The art of the vamp
A vamp is an improvised piano accompaniment, sometimes containing melodic figures (licks or riffs), other times simply consisting of block chords played in rhythms. Or it can have both! You usually vamp when you are accompanying a soloist. A basic chord progression is provided and it's your job to "fill in."
Here's a fun chord progression to play:
This is the chord progression of Happy Times from American Popular Piano Level 6 Etudes (Novus Via Music Group). It's a variation on the blues.
To create an authentic-sounding vamp on this chord progression, there are various things you can try straightaway. Here's a simple rhythmic variation, which kicks things along nicely:
Notice how movement in one hand often means less movement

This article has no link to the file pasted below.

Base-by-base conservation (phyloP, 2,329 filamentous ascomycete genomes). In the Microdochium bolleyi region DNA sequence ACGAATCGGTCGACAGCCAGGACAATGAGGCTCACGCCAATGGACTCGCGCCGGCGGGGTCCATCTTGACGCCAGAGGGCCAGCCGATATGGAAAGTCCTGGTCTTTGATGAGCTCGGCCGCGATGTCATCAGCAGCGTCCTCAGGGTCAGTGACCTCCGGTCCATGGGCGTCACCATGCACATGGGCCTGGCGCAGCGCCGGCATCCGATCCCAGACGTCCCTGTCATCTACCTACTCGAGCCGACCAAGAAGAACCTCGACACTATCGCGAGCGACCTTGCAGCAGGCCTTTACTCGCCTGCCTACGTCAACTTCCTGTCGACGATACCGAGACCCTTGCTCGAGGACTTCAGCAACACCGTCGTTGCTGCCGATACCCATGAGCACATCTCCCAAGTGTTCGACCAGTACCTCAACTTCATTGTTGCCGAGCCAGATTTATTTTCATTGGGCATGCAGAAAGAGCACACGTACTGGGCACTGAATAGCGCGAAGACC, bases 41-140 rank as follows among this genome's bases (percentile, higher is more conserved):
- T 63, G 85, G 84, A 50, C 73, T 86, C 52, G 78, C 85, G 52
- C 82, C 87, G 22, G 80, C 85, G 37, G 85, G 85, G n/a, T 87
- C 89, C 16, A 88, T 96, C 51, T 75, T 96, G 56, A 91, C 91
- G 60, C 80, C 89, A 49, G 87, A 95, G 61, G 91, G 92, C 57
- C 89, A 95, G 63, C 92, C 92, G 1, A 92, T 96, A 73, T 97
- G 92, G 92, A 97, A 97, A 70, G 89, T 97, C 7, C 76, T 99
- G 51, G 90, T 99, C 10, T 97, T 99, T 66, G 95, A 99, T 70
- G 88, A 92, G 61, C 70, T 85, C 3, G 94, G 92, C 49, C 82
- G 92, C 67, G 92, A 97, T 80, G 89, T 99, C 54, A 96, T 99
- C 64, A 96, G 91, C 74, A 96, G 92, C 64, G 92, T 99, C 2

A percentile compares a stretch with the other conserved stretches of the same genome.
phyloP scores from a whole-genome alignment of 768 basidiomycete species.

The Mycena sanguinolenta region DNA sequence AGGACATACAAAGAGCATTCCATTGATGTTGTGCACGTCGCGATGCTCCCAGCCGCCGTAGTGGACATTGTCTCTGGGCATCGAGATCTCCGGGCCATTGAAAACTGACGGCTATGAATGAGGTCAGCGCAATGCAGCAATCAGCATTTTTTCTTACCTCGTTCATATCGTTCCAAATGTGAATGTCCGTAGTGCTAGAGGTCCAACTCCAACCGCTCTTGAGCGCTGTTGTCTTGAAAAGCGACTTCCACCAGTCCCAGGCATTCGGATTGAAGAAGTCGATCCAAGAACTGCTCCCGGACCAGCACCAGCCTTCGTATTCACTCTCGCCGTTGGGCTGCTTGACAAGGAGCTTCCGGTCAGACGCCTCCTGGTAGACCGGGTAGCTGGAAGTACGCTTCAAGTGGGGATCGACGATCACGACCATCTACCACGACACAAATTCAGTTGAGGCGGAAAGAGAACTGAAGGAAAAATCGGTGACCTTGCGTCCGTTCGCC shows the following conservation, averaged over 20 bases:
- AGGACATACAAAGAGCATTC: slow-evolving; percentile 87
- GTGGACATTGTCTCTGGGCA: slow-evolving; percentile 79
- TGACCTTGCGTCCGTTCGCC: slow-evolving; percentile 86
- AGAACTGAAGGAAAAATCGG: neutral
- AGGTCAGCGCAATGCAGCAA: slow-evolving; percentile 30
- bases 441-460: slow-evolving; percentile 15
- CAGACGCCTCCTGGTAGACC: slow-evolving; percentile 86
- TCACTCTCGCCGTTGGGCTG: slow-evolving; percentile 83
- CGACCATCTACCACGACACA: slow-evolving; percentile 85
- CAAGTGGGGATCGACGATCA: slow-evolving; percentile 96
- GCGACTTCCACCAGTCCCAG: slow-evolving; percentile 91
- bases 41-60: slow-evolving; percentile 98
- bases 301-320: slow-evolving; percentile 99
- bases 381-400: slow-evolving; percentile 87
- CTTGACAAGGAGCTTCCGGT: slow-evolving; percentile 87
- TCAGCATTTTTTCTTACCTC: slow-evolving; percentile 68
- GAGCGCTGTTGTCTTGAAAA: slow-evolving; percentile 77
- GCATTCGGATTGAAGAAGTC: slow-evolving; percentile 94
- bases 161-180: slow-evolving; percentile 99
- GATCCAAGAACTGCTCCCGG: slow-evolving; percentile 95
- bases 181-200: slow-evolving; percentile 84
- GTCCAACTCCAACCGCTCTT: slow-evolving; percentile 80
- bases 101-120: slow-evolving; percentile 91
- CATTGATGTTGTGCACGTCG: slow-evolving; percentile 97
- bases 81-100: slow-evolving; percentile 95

Also, notice how rhythmic figures often
The style of this tune is influenced by calypso. If you listen to Happy Times by going to the
Block chords playing a strong syncopated rhythmic figure:
A less busy syncopated rhythmic figure:
A right hand rhythm reinforcing the underlying calypso feel:
Now arpeggiate the right hand chords, starting on the lowest note:
Here's a more rhythmic figure, starting on the top note of the
Start the arpeggiated figure on the middle note (and go in either direction!):
Finally, vamps can use a mixture of arpeggios and solid chords. An arpeggio followed by chords:
Chords followed by an arpeggio:
Another variation (chords followed by an arpeggio):
Try lots of your own varIatIons using these vamp devices through the chord progression (mm. 1-8 of the first example on page 28) Then play mm. 9-12 as written. Don't forget to use the backing track from the website (www.americanpopularpiano.com).
All of these possible combinations can make